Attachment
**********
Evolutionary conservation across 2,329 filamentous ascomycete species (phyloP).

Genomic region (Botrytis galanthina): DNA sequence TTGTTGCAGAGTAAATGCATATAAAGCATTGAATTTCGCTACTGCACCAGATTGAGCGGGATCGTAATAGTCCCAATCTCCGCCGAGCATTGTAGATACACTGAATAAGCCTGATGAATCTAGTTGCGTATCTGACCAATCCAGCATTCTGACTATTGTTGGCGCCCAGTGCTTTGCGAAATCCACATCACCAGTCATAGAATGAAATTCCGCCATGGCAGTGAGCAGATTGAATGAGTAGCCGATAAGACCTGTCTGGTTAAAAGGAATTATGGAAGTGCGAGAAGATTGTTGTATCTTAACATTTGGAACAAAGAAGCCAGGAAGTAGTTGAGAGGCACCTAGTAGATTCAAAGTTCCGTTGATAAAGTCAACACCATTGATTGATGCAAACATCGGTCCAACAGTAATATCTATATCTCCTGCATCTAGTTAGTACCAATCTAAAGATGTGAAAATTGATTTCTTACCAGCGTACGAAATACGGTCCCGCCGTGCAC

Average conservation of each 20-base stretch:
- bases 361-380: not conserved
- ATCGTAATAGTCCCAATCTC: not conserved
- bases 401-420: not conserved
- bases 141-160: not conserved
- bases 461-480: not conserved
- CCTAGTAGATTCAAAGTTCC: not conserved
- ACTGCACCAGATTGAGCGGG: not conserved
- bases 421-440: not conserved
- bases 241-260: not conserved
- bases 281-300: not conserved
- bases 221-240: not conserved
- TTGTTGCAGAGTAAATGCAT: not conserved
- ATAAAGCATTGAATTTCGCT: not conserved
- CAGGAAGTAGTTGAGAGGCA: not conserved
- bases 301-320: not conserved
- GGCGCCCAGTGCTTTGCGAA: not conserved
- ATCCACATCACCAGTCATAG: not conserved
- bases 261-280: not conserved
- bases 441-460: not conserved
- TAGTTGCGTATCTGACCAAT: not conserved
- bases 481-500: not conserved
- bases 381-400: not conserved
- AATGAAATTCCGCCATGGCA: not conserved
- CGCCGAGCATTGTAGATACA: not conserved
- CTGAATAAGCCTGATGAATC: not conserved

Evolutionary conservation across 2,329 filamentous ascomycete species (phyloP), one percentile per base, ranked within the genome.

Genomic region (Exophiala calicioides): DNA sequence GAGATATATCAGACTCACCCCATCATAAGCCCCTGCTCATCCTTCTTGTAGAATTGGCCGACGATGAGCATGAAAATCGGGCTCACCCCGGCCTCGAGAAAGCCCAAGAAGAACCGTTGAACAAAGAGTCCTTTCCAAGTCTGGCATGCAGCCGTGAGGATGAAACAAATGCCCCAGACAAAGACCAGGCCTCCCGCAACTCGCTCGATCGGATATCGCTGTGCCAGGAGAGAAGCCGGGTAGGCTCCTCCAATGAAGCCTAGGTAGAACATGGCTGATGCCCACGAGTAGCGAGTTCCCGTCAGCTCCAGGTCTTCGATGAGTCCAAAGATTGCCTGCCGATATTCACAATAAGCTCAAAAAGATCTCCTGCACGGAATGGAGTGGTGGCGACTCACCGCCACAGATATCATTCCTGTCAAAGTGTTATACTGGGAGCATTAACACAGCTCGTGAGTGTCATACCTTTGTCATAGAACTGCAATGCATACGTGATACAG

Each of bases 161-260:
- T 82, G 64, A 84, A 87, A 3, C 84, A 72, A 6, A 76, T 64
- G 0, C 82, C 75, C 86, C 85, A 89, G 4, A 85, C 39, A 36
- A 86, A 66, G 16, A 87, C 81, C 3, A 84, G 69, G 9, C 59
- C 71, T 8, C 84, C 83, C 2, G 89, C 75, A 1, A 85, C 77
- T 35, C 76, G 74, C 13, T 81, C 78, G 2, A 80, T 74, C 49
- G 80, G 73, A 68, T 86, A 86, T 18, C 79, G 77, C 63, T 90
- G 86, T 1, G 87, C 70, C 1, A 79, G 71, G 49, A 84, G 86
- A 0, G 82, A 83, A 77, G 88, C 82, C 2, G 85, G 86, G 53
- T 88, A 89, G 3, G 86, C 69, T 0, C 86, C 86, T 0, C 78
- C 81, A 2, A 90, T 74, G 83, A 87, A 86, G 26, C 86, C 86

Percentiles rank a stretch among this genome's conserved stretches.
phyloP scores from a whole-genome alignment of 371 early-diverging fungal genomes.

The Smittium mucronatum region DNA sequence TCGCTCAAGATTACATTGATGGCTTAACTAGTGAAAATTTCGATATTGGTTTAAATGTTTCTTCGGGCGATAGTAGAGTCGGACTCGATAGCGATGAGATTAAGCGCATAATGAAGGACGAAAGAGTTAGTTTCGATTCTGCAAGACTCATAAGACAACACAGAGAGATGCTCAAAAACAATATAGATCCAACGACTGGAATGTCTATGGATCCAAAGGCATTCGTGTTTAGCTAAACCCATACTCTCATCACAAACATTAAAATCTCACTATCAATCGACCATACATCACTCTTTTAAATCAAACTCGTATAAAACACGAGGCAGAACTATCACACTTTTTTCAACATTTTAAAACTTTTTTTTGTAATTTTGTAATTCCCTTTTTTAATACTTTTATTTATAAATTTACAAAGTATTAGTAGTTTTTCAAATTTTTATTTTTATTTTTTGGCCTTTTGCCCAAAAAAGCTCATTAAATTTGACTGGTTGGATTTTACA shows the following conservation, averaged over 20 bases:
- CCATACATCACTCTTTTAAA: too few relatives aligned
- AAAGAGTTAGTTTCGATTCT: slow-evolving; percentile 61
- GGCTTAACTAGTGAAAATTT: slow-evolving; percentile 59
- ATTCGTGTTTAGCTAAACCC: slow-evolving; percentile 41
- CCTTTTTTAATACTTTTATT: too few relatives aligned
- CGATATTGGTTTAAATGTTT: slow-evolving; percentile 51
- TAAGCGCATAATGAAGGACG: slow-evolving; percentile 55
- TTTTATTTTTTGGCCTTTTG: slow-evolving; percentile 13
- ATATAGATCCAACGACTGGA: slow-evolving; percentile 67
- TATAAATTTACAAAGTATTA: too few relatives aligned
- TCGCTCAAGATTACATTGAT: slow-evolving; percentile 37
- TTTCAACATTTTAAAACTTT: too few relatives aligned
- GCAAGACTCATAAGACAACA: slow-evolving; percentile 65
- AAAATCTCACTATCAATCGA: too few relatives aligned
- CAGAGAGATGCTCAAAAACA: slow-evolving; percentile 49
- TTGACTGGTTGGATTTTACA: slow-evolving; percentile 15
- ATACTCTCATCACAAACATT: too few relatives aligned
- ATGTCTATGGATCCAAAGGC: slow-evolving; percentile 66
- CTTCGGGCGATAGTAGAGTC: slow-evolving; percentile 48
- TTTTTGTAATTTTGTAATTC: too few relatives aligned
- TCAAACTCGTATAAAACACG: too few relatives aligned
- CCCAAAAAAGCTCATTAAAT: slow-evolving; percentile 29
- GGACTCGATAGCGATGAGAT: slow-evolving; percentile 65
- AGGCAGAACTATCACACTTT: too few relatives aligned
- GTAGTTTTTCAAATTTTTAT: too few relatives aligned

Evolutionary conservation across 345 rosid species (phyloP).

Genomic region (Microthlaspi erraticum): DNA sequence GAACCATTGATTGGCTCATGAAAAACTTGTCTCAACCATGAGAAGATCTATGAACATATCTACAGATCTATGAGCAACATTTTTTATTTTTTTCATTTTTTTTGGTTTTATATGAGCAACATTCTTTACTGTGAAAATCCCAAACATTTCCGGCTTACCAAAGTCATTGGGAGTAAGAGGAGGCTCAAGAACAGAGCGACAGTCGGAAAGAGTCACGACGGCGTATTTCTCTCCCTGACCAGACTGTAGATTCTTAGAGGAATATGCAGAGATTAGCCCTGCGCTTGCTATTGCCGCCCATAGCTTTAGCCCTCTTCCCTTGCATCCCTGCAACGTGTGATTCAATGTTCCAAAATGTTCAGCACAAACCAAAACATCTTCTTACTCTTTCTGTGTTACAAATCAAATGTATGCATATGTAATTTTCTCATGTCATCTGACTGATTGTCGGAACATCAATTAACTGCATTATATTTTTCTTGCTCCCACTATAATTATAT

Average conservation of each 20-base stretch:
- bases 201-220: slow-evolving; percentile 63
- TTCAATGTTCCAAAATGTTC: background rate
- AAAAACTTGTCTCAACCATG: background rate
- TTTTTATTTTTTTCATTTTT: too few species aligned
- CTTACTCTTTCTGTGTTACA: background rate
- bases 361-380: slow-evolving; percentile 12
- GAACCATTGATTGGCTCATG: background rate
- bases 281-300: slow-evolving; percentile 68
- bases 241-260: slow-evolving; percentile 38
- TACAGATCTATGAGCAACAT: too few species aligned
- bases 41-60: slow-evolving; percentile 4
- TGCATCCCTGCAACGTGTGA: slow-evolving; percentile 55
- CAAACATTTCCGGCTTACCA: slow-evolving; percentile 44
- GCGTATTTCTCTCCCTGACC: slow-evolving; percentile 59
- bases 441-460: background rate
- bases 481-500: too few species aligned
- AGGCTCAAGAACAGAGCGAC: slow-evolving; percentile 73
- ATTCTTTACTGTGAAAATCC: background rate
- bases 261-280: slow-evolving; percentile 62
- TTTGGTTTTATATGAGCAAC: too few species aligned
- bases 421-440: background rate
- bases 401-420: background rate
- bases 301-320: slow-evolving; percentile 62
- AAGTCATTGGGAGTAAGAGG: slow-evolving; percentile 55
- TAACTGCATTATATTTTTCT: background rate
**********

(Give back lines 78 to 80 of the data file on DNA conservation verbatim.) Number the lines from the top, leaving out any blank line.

- bases 361-380: slow-evolving; percentile 12
- GAACCATTGATTGGCTCATG: background rate
- bases 281-300: slow-evolving; percentile 68